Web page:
“Idealism can be talked, and even felt; it cannot be lived.”
~CS Lewis, Surprised by Joy, p. 226
I consider myself to be an idealist, and so I wonder if this quote is true.
Here are some helpful definitions of an idealist:
- A person who cherishes or pursues high or noble principles, purposes, goals, etc.
- A visionary or impractical person.
- A person who represents things as they might or should be, rather than as they are.
- A writer or artist who treats subjects imaginatively.
- A person who accepts the doctrines of philosophical idealism, as by representing things in an ideal form, or as they might or should be, rather than as they are.
If we are to believe Lewis, and the definitions above, then maybe in real life it is not possible to pursue high or noble principles, purposes, goals, etc. At least not for very long. And it seems we are to believe that idealists are impractical, and imaginative. We might even go so far as to say that they live in a fantasy world. If so, maybe that is why they do well writing novels and creating art.
From the Christian worldview, we might call some idealists, prophets. These are people who advocate for heaven on earth. A person who has an aching sense that all these wrongs should be righted. And yet, idealism itself is subjective as well. That is, what is perfect to one, may not be perfect to another. For example, if my idea of ideal is that every Christian child should receive a free Christian education, what about my Christian neighbor who says that Christian children should be in secular schools so as to be salt and a light? Since there is not much uniformity about what God’s Kingdom on earth really looks like, we are left to hope for the best.
I speculate that idealists must be emotional people; and those who are in touch with, and expressing of emotions. And they must have strong instincts or intuitions which are fueled by emotional passions.
Because I am an idealist and a Christian, I do not know how to be a Christian without being an idealist. I wonder if it is even possible. I mean, it must be, since I assume not all Christians are idealists. And yet, many idealists do eventually seek out religion, in some form, as it fits well with idealistic tendencies.
So, let me slightly modify Lewis’ quote: Idealistic Christianity can be talked, and even felt; it cannot be lived.
Let’s take for example, money. Jesus told at least one person to give away all their money and possessions. An idealistic Christian today might hear that and decide that they need to do likewise. And yet, how practical and reasonable is that? I once had a discussion about this and my conversational partner said: “If you give away your car, how will you get to work? You will find out within minutes of doing that, that you will need to procure another car before tomorrow morning. Or try to take the bus.”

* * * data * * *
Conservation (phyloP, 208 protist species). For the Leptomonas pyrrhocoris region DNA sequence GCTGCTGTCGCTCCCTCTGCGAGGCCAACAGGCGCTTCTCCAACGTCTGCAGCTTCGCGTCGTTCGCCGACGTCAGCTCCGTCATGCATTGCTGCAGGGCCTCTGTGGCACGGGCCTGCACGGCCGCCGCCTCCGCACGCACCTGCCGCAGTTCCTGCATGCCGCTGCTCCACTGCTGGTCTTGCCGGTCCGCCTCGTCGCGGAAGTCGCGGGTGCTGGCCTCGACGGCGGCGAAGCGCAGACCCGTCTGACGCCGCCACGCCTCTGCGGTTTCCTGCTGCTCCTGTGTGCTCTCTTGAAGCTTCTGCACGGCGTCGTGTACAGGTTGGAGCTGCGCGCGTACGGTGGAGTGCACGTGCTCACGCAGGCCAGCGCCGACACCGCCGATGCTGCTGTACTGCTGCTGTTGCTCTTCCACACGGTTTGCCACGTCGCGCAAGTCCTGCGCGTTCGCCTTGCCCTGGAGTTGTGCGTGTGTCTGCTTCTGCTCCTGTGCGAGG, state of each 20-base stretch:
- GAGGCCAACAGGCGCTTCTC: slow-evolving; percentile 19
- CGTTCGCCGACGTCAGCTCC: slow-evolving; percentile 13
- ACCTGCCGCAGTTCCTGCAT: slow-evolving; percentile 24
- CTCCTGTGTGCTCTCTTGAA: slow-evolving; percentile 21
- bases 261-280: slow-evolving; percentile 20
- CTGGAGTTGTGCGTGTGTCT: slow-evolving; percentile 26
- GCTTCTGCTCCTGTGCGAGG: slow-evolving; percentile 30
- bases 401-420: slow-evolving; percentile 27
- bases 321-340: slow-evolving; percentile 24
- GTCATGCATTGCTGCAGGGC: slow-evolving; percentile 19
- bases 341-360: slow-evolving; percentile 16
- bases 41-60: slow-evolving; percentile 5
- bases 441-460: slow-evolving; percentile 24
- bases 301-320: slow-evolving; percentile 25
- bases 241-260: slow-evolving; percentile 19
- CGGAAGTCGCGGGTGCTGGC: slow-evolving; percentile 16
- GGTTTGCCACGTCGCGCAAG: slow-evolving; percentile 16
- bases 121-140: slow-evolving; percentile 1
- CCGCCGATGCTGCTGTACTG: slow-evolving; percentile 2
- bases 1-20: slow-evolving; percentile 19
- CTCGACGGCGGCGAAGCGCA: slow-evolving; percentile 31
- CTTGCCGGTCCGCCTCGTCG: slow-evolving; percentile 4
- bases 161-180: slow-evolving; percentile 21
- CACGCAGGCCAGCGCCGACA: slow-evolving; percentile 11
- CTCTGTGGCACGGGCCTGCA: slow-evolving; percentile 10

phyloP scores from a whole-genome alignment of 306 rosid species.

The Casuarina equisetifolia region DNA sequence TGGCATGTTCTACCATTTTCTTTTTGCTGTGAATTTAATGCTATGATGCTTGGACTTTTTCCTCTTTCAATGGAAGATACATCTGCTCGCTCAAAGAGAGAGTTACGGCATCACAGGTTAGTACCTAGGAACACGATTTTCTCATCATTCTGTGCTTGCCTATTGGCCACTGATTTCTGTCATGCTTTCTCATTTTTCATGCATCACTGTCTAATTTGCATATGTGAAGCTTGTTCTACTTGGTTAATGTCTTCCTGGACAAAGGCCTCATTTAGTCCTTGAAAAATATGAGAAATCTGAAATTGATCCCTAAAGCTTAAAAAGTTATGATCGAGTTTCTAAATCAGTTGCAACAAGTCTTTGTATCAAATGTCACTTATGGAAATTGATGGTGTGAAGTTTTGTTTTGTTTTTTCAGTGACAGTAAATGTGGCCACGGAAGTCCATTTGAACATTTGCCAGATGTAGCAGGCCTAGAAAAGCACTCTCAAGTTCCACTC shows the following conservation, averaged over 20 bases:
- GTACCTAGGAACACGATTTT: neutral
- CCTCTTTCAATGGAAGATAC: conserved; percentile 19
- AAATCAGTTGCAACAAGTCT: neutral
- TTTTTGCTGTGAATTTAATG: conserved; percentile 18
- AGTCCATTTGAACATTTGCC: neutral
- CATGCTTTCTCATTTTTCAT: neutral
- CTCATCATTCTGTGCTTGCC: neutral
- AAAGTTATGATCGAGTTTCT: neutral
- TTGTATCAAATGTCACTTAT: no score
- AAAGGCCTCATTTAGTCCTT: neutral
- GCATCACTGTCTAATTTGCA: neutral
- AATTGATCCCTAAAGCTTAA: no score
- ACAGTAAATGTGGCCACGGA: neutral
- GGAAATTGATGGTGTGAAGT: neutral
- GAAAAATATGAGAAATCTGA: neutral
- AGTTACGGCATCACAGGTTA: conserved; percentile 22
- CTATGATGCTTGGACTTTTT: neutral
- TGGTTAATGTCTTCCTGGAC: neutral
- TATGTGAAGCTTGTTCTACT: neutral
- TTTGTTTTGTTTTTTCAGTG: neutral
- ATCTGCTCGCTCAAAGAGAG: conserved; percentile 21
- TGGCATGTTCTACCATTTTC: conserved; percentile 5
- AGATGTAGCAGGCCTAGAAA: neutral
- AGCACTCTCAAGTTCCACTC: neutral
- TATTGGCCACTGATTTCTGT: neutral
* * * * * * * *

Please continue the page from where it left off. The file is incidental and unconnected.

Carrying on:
Ah, yes. The practical reality. And while many things Jesus taught are possible, there are also many that are probably impractical—at least in our world. For example, “You must be perfect, just as God is perfect. Do not judge anyone. Cut off your foot or hand if it causes you to sin. In faith you can command a mountain to be thrown into the sea.”
So, what’s left if idealistic Christianity can’t really, practically, be lived? Well, I would contend that there are three other types of Christianity: rational Christianity, responsible/service Christianity and adventurous Christianity. Honestly, if we toss out idealism, I am not sure if the others can be lived either. Perhaps all of Christianity is not really livable. At least in the eyes of the world.
Perchance we should ask what Mr. Lewis meant when he said it could not be lived. Not practically? Not successfully? Not in a satisfying manner? Not without regret? Maybe CS Lewis was both a rational man and an idealistic man. And if so, possibly he determined that rationalism carried the day in his life. But that does not necessarily mean the same is true for every other human. For example, it could be that a true idealist will often not live long, but may be true to oneself. I think of Joan of Arc, John Baptist and even Jesus.
And so maybe we are not to worry about whether something “is livable” or if “it works.” We can still live, and then die when death comes our way.
Mr. Mencken said something like, the idealist is the one who determines that rose soup would be tastier than cabbage soup, on account of one smelling better than the other.
And therefore, what could we make of that notion? Only that idealists may make mistakes; they may go hungry and they might frequently be proven wrong. But would it be better for them to cease be idealists, in order to be spared such potential miseries? Or can they still have happy lives, being true to self, and sometimes overseeing failed experiments (as in the case of the rose soup)? I both think and feel that it is better to be genuine than not. But then again, maybe I only value being genuine because I am an idealist.
I know that I talk idealism, and that I feel it. And I suppose, despite Mr. Lewis’ warning, I will go on trying to live it. Because I don’t really have an alternative. I mean, I am not much of a servant; I am only mildly adventurous; and I struggle to be consistently rational.
That said, maybe one day I will learn that he was right. Sigh. But if so, at least I could say that I tried.
© 2019, Alignment Life